It was to be my last day on this earth—or so I believed just a few days ago. Really. I was riding the winding, hairpin-turn-filled precipitous narrow roads of Corsica, part of a lovely relaxing vacation. Only I was hardly relaxed.
Rather, I honestly feared that this would be my last car ride, my last day of absorbing the spectacular beauty of nature, the last opportunity to tell my family I love them all. Traumatized and almost teary I saw no way out. And I’m not exaggerating. Once you turn onto this two-way road wide enough for one Smart car at best, there is no making a U-turn and shifting directions. We had decided to visit this much raved about, difficult to access beach, a killer descent from mountain road to sea. There were no guard rails to protect us as we clung to each cliff edge. How could they allow me to travel on this?, I thought to myself.
After a tense stay at this beautiful beach (yes, we made it down), I could only think about how I could survive the return back up. My husband was confident and self-assured—he would be on the inside while I’d watch the wheels teeter on the irregular tattered road’s edge, which dropped down to the sea. Closing my eyes might be the only option—yet having them open made me feel like I could help—like I may control the situation. But I compromised—open, closed, open, closed, all the while trying to breath. It was an isometric workout of sorts—abdominal muscles tightening at every turn, right quadriceps struggling to break my fall as we neared the edge at every turn. Not a very religious person, I found myself silently singing prayers, statements of faith, in hope that I’d make it.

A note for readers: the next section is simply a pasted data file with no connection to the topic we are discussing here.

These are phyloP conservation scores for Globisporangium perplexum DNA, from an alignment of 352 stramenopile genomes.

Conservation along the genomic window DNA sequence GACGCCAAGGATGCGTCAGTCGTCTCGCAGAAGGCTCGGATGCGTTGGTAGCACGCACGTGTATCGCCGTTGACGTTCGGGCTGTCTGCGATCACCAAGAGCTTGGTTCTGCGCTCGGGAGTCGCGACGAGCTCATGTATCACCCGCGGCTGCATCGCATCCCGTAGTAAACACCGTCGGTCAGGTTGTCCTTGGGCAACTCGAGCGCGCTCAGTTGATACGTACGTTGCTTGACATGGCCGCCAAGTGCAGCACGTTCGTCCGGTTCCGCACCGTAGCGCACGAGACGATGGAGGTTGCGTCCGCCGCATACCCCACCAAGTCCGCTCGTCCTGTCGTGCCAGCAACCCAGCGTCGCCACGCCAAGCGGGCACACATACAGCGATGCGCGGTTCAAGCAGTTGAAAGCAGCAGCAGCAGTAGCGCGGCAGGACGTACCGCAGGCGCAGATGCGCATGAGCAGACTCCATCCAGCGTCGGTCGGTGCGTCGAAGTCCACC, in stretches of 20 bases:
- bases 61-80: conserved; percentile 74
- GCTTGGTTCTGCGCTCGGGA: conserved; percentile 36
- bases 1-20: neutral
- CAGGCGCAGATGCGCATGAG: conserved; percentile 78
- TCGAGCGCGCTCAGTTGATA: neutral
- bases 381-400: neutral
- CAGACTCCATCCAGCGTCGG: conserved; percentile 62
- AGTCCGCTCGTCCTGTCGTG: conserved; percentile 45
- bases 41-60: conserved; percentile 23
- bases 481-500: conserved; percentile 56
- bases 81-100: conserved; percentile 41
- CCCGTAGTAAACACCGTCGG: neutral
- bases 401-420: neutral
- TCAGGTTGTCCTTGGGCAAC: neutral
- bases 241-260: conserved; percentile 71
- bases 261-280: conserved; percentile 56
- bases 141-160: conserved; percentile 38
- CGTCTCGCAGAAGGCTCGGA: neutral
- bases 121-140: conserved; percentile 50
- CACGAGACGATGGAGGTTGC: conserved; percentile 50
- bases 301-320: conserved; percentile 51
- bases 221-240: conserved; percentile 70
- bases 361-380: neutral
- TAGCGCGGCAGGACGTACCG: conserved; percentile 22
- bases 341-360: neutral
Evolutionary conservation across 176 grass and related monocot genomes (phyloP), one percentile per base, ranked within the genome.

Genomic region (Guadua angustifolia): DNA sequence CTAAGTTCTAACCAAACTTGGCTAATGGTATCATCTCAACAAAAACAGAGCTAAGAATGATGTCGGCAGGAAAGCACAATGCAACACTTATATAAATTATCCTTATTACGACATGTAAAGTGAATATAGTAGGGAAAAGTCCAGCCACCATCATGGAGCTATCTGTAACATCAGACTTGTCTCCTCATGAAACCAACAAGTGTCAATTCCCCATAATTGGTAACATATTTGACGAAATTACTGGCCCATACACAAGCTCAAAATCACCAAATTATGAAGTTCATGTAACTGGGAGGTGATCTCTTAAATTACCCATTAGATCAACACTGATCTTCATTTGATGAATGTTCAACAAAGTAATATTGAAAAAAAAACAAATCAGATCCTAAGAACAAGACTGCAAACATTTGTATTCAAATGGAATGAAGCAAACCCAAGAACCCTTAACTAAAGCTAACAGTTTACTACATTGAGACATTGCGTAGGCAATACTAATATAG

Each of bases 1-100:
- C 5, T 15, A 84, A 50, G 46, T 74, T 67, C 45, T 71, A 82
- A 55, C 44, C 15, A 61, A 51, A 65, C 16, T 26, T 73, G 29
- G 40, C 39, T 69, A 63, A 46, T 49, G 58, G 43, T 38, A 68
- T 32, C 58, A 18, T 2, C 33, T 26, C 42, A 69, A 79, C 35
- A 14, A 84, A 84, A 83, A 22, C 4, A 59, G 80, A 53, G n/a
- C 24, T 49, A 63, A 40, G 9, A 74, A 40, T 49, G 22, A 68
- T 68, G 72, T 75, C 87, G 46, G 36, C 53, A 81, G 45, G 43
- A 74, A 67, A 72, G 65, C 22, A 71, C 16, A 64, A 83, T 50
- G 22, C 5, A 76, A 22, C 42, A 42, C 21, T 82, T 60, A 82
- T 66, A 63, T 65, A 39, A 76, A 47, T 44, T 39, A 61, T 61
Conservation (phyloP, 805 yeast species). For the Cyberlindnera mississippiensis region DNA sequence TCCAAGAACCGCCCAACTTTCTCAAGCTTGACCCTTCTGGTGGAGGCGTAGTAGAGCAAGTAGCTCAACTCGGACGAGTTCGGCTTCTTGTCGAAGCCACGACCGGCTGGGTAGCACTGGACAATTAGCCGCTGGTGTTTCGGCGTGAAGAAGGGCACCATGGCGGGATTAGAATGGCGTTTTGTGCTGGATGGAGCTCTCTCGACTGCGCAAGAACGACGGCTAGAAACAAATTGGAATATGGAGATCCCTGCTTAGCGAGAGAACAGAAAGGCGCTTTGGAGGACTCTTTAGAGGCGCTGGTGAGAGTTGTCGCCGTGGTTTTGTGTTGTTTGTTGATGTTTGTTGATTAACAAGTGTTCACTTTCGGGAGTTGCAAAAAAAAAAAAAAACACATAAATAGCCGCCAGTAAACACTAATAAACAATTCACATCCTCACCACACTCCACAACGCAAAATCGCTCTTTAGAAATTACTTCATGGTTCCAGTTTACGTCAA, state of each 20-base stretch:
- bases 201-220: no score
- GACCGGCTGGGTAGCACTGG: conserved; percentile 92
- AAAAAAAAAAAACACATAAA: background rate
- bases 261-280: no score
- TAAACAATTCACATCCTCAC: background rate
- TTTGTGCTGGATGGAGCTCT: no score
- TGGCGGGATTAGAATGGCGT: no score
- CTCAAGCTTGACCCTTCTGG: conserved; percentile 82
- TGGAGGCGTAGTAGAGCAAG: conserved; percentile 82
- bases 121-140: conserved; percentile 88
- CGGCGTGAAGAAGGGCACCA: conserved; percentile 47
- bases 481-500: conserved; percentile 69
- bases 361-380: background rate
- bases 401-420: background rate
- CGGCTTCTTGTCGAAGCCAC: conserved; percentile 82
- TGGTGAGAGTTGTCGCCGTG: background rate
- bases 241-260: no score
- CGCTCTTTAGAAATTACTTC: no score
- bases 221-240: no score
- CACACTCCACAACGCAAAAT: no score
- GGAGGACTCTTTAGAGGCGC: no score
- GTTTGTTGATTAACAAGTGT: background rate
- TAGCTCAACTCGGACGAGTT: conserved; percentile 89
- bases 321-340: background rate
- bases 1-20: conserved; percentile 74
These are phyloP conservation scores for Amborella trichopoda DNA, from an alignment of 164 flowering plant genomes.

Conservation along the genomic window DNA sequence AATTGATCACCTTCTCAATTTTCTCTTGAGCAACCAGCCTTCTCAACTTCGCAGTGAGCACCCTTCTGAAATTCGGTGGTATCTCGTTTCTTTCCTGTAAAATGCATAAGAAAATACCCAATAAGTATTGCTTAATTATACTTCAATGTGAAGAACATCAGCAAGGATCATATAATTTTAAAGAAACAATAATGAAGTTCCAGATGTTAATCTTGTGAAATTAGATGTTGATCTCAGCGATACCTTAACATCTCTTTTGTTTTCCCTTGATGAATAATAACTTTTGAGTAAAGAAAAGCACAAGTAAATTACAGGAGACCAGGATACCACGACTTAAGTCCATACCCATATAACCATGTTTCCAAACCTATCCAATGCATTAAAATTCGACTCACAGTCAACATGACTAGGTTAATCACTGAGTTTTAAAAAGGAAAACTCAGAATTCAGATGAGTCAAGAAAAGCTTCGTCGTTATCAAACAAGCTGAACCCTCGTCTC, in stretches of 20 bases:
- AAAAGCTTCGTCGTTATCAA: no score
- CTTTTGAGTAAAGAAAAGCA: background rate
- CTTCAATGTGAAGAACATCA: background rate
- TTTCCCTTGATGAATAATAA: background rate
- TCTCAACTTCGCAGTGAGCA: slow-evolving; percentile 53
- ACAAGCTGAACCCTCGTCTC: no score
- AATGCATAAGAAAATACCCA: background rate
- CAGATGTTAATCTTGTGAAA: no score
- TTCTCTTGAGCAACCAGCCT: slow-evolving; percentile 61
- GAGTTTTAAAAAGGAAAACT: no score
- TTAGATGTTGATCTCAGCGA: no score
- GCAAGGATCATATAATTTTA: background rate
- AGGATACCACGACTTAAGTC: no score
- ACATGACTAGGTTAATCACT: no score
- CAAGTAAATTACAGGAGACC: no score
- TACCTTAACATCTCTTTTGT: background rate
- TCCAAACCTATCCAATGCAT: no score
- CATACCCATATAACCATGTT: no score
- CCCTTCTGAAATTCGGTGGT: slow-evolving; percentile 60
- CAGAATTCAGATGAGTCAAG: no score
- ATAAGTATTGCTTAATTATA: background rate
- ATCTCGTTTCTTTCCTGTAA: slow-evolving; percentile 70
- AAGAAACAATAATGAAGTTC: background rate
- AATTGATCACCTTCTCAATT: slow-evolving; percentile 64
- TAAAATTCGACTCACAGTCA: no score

And obviously I did. And would you believe I saw a link between my experience and your eating struggles?
Why do we have to wait until we’re at the end of our rope to appreciate what we have and what our lives might be?
Do we need to have a traumatic wake-up call for us to move to action—for self-care, to treat ourselves better, for recovery, to make a difference in the lives of those around us?
Must we live life teetering on the edge?
Can’t we entrust our care in the hands of those who can drive us to safety, when we are at a loss to take the wheel ourselves?
Yes, this was the scariest ride of my life—but I realize that lots of cars make it down—and back up—to the top again. Apparently people get through it—and do so by choice, even if they do know what awaits them. Yes, people, like you and me, survive what we never dreamed we could get through.
Sunday night begins the Jewish New Year, Rosh Ha Shana, a contemplative time when we reflect on where we’ve been and where we’re going; a time to acknowledge that while not all is under our control, what we do in this world can make a difference. The theme is life and death, but it is a holiday filled with hope for what the upcoming year may bring.
So while I’m in my appreciative mode, still reeling from this trip, in my pre-Rosh Ha Shana spirit, let me thank you dear readers, for reading, for commenting, for teaching me what I needed to learn at times. Thanks for giving me a place to voice my own concerns and for simply listening—and please accept my apology if I have misunderstood you or responded inappropriately.
And regardless of your religion, thanks for taking my words so seriously and hopefully, moving to action to make the coming year a better one.